A recent Statistical First Release from the Higher Education Statistics Agency show that in 2011-12, more than one third of new graduates working in the UK took on non-professional jobs within six months after graduation. But for universtiy think tank million+ chairman Prof Michael Gunn, the numbers indicate that studying for a degree, both full-time or a part-time, is still one of the best ways to land a job even in a difficult labour market.
Prof Gunn says further that six months between graduation and the survey is not enough time to be able to give a judgment regarding the true value of having a degree and the jobs that graduates will have later in the future. Around 25% of full-time first degree UK and EU university leavers took on jobs inside and outside UK which do not require a degree, six months after their graduation.
University and College Union president Simon Renton adds that well-educated workers are still highly sought-after and will more likely to fare better in the current economic climate. He adds that if the UK wants to be a major player in international graduate jobs market, the country should invest in skills at both university and college level.
The demand for workers who are both highly-skilled and highly educated at the same time continues to rise faster than the supply, Mr Renton relates. He cites that a report recently released this week involving the education systems of 43 countries shows that the employment chances of graduates is three times more than job applicants having qualifications which are lower.
In the same six months frame, 41% of the defined population landed graduate level jobs in the UK, 22% took on jobs in the UK that does not require a degree and 9% went unemployed. Of the 232,110 total, 15% went to full-time further study, 6% combined work and further study, 3% worked overseas and other ventures combined for around 4%. These numbers involve only the graduates whose destinations were known.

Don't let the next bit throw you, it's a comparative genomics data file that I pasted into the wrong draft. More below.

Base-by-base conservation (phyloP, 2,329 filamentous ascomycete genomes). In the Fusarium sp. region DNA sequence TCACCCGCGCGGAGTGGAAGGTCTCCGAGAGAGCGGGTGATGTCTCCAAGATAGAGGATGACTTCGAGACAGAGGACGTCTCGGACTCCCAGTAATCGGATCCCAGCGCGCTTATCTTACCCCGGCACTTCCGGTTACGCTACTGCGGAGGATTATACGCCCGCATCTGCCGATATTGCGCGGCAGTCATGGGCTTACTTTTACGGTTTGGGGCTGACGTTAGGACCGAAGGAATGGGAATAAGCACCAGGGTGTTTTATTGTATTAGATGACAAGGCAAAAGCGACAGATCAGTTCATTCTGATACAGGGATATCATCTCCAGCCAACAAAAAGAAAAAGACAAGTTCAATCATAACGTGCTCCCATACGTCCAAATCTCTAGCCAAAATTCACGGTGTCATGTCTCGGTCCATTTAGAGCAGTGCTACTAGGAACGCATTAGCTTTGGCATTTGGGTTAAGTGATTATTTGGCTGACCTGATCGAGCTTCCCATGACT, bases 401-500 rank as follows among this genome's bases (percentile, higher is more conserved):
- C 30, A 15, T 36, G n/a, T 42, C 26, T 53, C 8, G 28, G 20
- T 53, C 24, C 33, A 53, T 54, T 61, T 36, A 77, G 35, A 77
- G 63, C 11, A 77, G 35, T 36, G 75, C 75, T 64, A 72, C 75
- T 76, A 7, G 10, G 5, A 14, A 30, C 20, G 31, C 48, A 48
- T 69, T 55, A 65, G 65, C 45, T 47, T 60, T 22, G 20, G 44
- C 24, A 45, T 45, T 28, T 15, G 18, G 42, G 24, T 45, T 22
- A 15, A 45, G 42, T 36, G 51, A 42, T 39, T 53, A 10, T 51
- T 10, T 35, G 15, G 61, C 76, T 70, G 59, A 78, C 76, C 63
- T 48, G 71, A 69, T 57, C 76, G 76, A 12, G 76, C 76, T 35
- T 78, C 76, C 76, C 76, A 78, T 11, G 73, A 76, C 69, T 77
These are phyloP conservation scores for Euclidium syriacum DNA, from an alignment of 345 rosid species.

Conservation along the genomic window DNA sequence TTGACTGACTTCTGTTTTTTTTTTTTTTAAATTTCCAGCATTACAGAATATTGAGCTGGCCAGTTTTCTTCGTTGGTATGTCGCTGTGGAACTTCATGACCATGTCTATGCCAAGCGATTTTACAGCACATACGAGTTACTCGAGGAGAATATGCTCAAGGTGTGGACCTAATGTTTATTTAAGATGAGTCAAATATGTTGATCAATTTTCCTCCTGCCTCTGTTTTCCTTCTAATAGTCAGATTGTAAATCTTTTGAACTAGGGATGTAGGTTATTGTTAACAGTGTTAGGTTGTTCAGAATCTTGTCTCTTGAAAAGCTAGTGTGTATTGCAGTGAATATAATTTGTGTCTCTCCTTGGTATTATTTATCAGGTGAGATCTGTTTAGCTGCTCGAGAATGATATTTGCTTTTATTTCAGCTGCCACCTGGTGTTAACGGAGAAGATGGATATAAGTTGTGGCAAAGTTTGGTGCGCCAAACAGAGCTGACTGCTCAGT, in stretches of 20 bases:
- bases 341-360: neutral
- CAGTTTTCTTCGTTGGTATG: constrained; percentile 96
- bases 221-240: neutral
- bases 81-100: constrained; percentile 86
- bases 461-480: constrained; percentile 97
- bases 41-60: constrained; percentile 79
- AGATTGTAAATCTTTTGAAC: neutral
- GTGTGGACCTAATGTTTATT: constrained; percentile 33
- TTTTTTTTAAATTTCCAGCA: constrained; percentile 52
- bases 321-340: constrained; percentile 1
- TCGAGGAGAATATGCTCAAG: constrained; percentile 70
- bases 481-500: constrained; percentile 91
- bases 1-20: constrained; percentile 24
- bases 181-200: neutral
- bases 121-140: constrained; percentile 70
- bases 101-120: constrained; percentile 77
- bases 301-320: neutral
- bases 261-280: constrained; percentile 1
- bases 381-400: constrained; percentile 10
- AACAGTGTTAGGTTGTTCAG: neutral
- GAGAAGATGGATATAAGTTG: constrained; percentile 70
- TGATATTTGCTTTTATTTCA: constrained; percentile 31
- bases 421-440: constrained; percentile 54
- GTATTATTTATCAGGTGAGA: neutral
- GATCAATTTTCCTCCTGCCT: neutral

Professional and Non-Professional Jobs
Among the 57,785 graduates who took on jobs which does not require a degree, the largest group are those who took on sales and customer service positions at 21,025 or 13% of those who got work including graduate level occupations. Other non-professional vacancies taken on by the graduates are 13,785 administrative and secretarial occupations; 10,555 caring, leisure and other service jobs; 9,695 elementary occupations; 1,980 skilled trades work and 745 process, plant and machine operatives.
The “elementary jobs” taken by the graduates include work as office juniors, hospital porters, waiters, road sweepers, window cleaners, shelf stackers and lollipop men and women. The number of graduates entering jobs in factories and sales and customer services also increased.
The “professional occupations” in which graduates have successfully entered include jobs as veterinarians, dentists, pharmacists, engineers, teachers and solicitors.
The 9% unemployed of the batch within the six months period translate to 20,415 graduates of their first university degree. Unemployment rate for women are better than the men’s. The former are doing better in the job market with only 7% going jobless in the time span while unemployed percentage for the latter is 11%. Numbers in this area are the same last year but they are not directly comparable because of the different ways in which they were collected, the agency says.
What comments can you give regarding the six months time span after graduation which is being used in the survey? What do you think about the fact that graduates are willing to do non-professional and elementary jobs? What implications could this have?